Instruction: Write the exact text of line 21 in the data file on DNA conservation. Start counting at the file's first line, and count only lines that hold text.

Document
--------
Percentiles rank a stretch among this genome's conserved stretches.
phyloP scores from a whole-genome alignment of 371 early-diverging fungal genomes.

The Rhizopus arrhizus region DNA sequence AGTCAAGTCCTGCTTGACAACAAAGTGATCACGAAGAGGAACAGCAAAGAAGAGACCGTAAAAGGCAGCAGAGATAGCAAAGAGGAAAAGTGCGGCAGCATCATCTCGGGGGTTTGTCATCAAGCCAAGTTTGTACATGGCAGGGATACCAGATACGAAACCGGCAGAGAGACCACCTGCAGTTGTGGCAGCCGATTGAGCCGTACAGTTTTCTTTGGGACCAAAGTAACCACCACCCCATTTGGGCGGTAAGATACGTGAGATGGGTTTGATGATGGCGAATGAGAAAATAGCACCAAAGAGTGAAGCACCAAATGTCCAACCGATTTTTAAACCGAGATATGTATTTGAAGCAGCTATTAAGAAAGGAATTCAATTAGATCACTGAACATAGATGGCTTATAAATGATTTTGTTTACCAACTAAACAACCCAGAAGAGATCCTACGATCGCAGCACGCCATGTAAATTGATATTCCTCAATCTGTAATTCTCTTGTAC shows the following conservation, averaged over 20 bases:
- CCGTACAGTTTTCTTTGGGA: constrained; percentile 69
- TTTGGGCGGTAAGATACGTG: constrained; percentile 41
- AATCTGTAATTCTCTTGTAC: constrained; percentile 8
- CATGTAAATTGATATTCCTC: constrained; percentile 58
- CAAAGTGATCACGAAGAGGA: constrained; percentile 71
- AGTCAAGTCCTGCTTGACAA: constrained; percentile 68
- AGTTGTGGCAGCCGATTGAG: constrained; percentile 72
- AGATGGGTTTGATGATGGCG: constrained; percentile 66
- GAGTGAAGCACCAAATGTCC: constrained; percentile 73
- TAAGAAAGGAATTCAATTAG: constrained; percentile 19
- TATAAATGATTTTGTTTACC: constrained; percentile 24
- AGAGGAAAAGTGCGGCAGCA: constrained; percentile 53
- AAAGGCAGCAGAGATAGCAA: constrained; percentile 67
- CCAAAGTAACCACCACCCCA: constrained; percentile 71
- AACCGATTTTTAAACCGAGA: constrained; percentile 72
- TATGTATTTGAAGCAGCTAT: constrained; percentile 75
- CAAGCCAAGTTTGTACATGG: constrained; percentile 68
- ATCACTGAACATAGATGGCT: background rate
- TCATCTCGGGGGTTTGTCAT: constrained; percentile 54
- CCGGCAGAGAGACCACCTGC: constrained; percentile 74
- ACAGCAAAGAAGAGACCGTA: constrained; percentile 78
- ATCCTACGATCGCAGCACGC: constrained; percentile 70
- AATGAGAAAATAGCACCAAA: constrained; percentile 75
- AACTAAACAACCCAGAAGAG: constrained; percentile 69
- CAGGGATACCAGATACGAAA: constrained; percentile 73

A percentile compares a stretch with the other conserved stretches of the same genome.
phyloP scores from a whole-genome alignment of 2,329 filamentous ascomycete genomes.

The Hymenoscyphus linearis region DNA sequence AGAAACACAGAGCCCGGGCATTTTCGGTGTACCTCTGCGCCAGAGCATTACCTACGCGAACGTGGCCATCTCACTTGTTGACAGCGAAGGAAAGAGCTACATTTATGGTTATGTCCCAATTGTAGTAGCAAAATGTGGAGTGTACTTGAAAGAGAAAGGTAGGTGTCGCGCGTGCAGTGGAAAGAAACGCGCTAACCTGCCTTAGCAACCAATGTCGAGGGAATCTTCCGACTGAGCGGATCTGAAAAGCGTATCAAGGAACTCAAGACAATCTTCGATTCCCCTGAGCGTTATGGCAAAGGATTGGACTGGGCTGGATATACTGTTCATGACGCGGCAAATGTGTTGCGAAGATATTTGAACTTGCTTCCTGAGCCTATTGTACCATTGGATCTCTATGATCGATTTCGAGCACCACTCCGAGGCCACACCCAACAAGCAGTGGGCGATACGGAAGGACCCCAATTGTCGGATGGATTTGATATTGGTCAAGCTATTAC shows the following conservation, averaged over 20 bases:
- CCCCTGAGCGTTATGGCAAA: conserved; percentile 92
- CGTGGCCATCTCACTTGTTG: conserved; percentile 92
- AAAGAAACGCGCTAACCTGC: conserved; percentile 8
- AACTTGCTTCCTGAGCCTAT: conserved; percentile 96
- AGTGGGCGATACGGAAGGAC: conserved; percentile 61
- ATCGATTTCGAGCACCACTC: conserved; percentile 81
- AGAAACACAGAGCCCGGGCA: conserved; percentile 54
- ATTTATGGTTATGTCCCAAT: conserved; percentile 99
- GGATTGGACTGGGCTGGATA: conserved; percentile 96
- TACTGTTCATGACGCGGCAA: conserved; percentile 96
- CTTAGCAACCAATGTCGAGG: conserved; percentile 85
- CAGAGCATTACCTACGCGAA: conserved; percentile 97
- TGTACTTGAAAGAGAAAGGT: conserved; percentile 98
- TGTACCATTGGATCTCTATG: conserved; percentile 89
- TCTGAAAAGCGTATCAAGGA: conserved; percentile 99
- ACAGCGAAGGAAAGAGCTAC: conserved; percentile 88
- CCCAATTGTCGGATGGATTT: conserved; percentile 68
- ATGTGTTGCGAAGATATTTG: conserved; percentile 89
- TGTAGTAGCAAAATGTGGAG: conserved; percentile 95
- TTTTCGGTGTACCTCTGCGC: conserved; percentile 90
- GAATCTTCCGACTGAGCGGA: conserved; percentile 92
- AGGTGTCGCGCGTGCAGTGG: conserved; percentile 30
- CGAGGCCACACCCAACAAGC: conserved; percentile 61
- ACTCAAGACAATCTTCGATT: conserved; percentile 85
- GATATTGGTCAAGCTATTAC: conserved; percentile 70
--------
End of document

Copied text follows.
- ATCACTGAACATAGATGGCT: background rate